Sixteen teams took part in the city’s baseball league last year.
By ANGIE SCHMITT
VINDICATOR STAFF WRITER
YOUNGSTOWN — West Side resident Victor Morales, 45, is one of the unsung heroes who make a difference in the lives of dozens of city residents, says Ricky S. George of the Mayor’s Task Force on Crime and Violence Prevention.
For his years of service in inner-city athletics, Morales will be honored today with a mayor’s proclamation.
Despite a time-consuming battle with kidney failure, Morales has been running the city’s baseball league for 17 years. Meanwhile, the father of six has juggled three weekly dialysis sessions with coaching football and basketball at the Salvation Army, said George, chairman of the task force’s executive board.
“A lot of times in the summer you’ll see him out there on the field,” George said. “He’s getting these kids involved, and if it wasn’t for him, they’d probably be hanging out on the streets.”
Morales was nominated for the honor by his brother, Jose Morales, a Youngstown police detective.
“I’m proud of him,” said Jose Morales. “When he was really young, he had really bad high blood pressure, and I think the medication they give him really messed his kidneys up. But that doesn’t stop him.”
Victor was in the hospital Wednesday, being treated for an infection. Upon his release, he went directly to the Salvation Army, where basketball games were being played.
“I know these kids are going to be there,” he said. “So, somebody has to be there for them.”
Victor Morales has been managing the city’s baseball league since 1991. That year, he signed his nieces and nephews up to play ball. But a coach shortage threatened to sideline the children.
Morales wouldn’t allow it. He signed on as the team’s coach that season.
“We lost all 16 games,” he said. “But we had a great time doing it. I’ve been coaching there ever since.”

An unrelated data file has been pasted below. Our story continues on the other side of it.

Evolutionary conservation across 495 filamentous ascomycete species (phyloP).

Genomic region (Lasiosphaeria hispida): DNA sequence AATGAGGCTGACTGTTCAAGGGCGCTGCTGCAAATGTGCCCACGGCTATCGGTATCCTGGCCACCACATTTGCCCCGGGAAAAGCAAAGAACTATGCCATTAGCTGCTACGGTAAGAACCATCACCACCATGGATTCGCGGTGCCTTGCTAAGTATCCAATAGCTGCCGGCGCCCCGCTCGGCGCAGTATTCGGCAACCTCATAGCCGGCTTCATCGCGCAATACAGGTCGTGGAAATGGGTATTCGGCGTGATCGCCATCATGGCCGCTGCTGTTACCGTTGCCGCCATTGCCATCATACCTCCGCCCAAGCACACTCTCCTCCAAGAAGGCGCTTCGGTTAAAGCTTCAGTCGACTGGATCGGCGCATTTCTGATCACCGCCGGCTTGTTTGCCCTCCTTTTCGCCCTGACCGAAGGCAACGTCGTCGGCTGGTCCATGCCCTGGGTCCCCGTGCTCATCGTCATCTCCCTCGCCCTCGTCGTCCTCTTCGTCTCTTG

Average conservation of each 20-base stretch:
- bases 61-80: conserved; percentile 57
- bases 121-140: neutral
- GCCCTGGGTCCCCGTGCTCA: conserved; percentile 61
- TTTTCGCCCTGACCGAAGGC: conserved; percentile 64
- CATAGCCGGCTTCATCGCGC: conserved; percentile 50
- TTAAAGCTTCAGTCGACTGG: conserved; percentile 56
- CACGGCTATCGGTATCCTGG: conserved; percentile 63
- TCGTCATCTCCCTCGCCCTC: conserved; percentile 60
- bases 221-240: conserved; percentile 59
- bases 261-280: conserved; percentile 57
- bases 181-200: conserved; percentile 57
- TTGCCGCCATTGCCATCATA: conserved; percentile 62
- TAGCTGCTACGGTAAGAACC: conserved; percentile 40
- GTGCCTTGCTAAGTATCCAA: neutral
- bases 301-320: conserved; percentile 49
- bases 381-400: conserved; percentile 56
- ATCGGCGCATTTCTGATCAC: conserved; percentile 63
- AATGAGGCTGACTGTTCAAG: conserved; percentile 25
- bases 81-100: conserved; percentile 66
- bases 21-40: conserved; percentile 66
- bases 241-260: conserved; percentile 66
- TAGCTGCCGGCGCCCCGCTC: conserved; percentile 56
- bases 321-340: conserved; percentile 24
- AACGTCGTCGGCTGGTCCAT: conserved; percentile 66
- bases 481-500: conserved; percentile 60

But maintaining the league has been a struggle. Morales said he has trouble attracting sponsors. Each year, he ends up supplementing the league’s treasury to make ends meet, he said.
Several years ago, when Morales was too sick to participate, the league struggled and eventually shut down. But baseball was back again last year with 16 teams. About 200 children took part, Morales said.
His responsibility to the city’s youth is what keeps him active, Morales said.
“I’m tired of seeing kids getting buried,” he said. “I’d rather see them on the field doing something.”
Now, the city is looking into expanding the baseball program, with help from the Mahoning- Youngstown Community Action Partnership, said Jason Whitehead, chief of staff/secretary to the mayor and the city’s interim park director.
Morales “has, for a number of years, through his own ingenuity, put together a league,” Whitehead said. “If we can target another niche group of young people, and get them into a productive environment, with mentors, the coaches, we hope that would go a long way toward improving our quality of life.”
Sign-ups for the Youngstown Park Baseball League begin Feb. 9 at the Salvation Army, 1501 Glenwood Ave. Registration will be from 1 to 4 p.m. there each Saturday through March. The league is also seeking sponsors. For more information call Morales at (330) 270-5720 or (330) 398-5772.